While it’s a good idea to leave a shallow bowl of water near the flower for the bees to drink, this should be regular, regular rainwater. It’s important to reiterate that you should never leave any sugar solution free for bees to drink. It prevents them from collecting nectar and can be very bad for their health. The sugar solution should only be used in an emergency, when the bees clearly need your help!
If there are flowers nearby, you can try placing bees on a flower and let it drink some nectar. This method is recommended by some insect conservation groups. However, it has obvious problems. The flower may have been deprived of nectar by other bees, which may be why the bees are in the place where it is. Not to mention that not everyone is confident or comfortable enough to handle bees this way!
If you spot bees in more remote urban areas, there may be no flowers nearby to try. The bee may have been on the route it had traveled many times before, until one day a large field of flowers was cleared and captured. Yes, in an ideal world, nectar is best because it provides nutrients that sugar solutions cannot, but we can’t always be so idealistic. If there is an opportunity to do something or not to do something, we recommend doing something.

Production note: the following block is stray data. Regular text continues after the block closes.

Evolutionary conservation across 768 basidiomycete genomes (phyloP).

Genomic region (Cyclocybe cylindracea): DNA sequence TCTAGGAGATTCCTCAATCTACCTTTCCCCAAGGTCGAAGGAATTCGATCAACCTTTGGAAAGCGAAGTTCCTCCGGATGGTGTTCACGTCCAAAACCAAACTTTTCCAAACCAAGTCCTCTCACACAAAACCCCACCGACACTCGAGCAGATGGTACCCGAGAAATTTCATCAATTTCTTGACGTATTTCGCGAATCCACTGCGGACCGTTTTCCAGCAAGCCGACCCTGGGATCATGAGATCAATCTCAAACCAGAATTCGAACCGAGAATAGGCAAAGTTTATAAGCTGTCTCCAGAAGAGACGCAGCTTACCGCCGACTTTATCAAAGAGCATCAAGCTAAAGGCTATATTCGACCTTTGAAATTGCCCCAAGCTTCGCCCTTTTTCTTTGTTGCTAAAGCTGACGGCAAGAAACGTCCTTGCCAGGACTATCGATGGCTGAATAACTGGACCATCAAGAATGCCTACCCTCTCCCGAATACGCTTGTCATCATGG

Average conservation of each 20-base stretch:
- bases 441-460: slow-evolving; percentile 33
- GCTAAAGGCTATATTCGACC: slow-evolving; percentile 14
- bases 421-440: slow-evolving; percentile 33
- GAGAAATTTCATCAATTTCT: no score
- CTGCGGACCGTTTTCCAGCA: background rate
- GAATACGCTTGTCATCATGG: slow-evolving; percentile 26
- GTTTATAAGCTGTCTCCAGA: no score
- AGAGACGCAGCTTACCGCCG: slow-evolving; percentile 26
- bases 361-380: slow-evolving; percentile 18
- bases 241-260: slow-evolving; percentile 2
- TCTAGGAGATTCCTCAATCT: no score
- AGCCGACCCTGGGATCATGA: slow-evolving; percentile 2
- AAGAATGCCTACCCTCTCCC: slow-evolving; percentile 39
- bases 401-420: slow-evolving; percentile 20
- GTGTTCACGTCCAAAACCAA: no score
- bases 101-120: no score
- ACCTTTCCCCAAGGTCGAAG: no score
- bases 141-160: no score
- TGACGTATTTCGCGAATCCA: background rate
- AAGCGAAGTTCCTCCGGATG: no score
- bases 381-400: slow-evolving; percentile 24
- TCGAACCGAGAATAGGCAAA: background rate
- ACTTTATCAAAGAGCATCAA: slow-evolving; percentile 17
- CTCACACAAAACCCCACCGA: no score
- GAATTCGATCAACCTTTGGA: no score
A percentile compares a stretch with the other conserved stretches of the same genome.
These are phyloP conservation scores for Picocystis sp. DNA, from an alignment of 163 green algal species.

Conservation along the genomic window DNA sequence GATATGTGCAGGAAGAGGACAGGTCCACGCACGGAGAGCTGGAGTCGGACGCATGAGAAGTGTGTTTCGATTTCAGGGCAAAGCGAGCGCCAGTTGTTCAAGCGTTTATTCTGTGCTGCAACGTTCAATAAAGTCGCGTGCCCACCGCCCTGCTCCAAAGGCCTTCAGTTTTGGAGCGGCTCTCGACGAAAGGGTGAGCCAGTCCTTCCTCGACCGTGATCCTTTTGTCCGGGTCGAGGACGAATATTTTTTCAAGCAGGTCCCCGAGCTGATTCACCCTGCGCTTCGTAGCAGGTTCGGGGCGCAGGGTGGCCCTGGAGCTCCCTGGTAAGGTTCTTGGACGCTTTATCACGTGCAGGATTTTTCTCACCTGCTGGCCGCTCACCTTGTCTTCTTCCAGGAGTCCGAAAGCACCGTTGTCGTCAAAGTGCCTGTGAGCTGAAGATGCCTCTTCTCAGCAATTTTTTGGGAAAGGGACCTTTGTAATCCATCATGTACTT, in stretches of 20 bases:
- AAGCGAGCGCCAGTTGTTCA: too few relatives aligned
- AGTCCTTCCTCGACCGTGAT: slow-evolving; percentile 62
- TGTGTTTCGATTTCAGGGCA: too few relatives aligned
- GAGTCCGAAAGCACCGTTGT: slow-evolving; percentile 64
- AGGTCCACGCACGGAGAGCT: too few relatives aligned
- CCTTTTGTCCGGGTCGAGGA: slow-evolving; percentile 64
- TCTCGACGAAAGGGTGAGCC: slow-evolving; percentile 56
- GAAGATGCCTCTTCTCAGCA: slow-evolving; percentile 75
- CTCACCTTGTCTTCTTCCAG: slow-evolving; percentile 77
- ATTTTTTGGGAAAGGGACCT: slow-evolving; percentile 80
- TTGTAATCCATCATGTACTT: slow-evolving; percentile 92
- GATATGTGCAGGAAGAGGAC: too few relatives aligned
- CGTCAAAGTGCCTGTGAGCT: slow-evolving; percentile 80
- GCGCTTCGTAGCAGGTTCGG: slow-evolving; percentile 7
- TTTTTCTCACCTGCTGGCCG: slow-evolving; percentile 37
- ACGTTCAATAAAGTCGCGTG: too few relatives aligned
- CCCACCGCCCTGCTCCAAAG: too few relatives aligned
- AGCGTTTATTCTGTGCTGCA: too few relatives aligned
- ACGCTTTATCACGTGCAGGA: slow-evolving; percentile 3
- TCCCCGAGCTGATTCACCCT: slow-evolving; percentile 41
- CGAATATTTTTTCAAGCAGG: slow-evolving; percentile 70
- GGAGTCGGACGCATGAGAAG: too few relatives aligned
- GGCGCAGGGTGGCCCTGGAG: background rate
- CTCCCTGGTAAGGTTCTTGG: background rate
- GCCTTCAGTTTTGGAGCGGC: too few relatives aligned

Bees are also affected by sudden changes in temperature, and if the temperature is below 12 degrees Celsius, they cannot fly at all. If it’s a particularly cool British summer, which is not uncommon, and you see a bee in the shade on the ground, try moving it to a sunny spot and see how it reacts before Feed it a sugar solution.
Frequently Asked Questions
We have listed some of the most frequently asked questions about resuscitating bees.
Can I Feed The Bees With Sugar Water All The Time?
No, sugar water is only for emergencies, It is not necessary to offer bees sugar water all the time, because otherwise bees will choose to collect ready-made liquids rather than the nectar and pollen they need to survive.
How Long Does It Take For My Bees To Revive?
This varies from bee to bee, but 5-10 minutes is usually enough for bees to harvest energy from the sugar water.
What Should I Feed A Tired Bumblebee?
You can revive a tired bumblebee by following the instructions in this guide exactly. Keep in mind that bumblebees are a larger species and may need more syrup for energy.